Skip to content

Posts tagged ‘separation’

Separation and a Two-State Solution Aren’t the Same

After a divisive election campaign, Israeli Prime Minister Benjamin Netanyahu has managed to overcome the challenge posed by Benny Gantz and Yair Lapid’s Blue and White list. In an election that was dominated by the question of whether Netanyahu would be toppled, the Palestinians barely figured.

One voice that had particularly prioritized the Palestinian issue was not even on the ballot. Hatnuah party head Tzipi Livni—following Avi Gabbay’s public dismantling of her Zionist Camp alliance with the Labor Party—opted to withdraw from the election, in light of her dismal polling figures…

Read the rest of the article at Foreign Policy.

Recall the myth of Yitzhak Rabin

With the results of Israel’s election in (though the exact final breakdown is still unknown), one message has dominated: ‘Dead heat!’ The Knesset is being presented as split down the middle between ‘right-wing’ and ‘centre-left’ blocs, as discussions take place about how a coalition government will be formed.

But there is another way of looking at it: for Palestinians, the Israeli electorate has returned a parliament that is 90-10 in favour of ethnocracy. Read more

On the eve of elections, Israel’s politicians remain united in ‘defense of ethnic purity’

With Israeli elections just around the corner, Prime Minister Netanyahu is expected to retain his position at the head of a coalition government. Tzipi Livni, former foreign minister and now head of her own party, has been one of the most vocal critics of Netanyahu during the campaign, even if that hasn’t translated into success in the polls. Read more

Israel’s High Court of Injustice

Dubbed ‘leftist’ by hawks in Israel, the High Court of Justice actually reinforces colonial policies, writes author.

Last week, Israel’s High Court of Justice ruled against a petition brought by female students from the Gaza Strip, upholding the state’s refusal to allow them to study in the West Bank.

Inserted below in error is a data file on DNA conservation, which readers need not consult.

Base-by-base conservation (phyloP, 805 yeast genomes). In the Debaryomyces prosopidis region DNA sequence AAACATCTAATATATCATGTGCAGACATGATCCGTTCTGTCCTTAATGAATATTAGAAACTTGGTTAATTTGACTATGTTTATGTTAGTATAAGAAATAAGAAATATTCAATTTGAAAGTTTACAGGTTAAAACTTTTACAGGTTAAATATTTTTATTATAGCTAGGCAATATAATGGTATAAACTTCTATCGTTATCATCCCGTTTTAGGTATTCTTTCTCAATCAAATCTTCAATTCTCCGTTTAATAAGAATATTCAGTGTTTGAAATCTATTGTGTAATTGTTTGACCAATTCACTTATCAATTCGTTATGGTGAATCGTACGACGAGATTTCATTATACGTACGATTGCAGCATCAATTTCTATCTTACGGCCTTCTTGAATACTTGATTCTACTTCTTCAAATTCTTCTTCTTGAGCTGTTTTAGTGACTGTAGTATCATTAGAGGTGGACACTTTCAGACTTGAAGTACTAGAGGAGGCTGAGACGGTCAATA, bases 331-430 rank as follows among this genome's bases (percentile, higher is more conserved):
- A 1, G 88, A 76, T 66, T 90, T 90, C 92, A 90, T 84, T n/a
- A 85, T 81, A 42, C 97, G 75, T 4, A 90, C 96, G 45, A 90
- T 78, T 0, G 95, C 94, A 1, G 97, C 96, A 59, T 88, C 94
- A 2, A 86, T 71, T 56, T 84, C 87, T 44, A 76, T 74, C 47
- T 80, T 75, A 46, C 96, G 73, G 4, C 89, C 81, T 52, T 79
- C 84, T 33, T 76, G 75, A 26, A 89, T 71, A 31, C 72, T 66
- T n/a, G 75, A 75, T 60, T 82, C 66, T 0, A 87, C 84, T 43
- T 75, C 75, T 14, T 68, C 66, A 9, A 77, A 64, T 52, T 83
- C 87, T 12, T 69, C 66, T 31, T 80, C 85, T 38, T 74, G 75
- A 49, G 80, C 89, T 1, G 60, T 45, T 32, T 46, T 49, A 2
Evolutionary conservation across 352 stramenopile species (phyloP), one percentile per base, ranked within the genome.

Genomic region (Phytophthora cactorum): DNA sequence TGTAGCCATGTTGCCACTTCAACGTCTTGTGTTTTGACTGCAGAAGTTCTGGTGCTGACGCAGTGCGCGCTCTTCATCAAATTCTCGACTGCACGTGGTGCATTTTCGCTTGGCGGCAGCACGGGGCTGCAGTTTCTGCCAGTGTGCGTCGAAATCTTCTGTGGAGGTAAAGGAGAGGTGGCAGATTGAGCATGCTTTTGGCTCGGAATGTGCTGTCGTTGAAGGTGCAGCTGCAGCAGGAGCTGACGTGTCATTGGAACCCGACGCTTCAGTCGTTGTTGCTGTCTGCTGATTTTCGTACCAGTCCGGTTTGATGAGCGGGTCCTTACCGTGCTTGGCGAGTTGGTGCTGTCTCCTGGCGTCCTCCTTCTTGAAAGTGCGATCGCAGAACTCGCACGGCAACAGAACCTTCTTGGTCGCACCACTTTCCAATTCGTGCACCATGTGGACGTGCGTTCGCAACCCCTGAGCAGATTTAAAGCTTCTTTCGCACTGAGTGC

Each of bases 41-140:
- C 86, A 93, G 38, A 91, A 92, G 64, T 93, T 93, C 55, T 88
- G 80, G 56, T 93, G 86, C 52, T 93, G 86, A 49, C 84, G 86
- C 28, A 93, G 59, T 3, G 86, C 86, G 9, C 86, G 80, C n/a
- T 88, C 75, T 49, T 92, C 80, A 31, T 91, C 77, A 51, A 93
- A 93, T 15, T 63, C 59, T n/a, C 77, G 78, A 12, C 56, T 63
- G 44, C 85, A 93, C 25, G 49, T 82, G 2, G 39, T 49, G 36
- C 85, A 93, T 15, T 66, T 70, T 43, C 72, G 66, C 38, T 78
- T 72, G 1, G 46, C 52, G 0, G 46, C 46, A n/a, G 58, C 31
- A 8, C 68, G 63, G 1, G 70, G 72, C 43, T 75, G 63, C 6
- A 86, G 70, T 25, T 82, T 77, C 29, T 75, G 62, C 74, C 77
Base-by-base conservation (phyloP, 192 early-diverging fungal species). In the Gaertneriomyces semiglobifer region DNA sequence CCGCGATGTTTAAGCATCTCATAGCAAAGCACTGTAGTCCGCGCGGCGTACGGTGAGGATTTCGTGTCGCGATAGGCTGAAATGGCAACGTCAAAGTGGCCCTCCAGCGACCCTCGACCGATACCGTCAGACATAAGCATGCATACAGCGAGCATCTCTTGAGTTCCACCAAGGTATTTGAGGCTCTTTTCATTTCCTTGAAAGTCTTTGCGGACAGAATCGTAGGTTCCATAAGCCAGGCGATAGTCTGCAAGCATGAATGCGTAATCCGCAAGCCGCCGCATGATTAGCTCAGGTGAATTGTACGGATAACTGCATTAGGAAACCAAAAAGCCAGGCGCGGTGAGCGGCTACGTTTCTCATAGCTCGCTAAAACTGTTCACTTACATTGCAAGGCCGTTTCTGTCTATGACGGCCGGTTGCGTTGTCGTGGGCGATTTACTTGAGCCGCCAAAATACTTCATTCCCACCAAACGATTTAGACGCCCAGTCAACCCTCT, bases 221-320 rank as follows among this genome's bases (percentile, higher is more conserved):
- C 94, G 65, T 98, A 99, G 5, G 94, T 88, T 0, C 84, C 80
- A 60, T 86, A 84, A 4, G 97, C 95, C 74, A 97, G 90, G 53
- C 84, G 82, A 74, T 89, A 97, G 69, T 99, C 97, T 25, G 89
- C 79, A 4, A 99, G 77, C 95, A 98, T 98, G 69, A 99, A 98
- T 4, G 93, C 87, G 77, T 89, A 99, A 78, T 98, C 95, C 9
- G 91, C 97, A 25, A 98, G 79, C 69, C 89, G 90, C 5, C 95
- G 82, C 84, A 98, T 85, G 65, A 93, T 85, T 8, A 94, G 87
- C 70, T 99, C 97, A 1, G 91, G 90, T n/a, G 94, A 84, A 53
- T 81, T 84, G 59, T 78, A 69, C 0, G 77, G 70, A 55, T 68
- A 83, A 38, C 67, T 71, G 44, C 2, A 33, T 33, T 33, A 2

The women, four of whom were registered for a Master’s in gender studies and one aiming to pursue a law degree, brought a case that challenged an Israel-imposed ban that has been in place since 2000. In twelve years, only three Gaza residents have been allowed to study at West Bank universities (and only because they had received US government scholarships). Read more

It’s time to focus on Israel’s separation policy, not just the siege

Israel’s approach to the Gaza Strip has never been static; it changes according to the government’s priorities and short or long-term strategic goals. As early as 1991, Israel implemented the permit regime, regulating the movement of Palestinians in and out of the West Bank and Gaza Strip, and in the case of the latter, it went on to construct a perimeter fence in the mid-1990s.

During the Second Intifada, the Gaza Strip was subjected to fierce Israeli military attacks, though none of the assaults were as brutal as “Operation Cast Lead” in December 2008-January 2009. The so-called “disengagement” plan of 2005, resulting in the withdrawal of Jewish settlers from Gaza and the redeployment of Israeli forces based there, heralded another change, a process shaped subsequently by the results of the Palestinian Legislative Council elections in January 2006. Read more

What is behind the Israeli mistreatment of African migrants?

The recent anti-African mob violence in Tel Aviv was, sadly, no surprise. Only a few days previously, Prime Minister Netanyahu warned “illegal infiltrators” could threaten the country’s existence “as a Jewish and democratic state”, with Interior Minister Eli Yishai saying that “the migrants are giving birth to hundreds of thousands, and the Zionist dream is dying”. Read more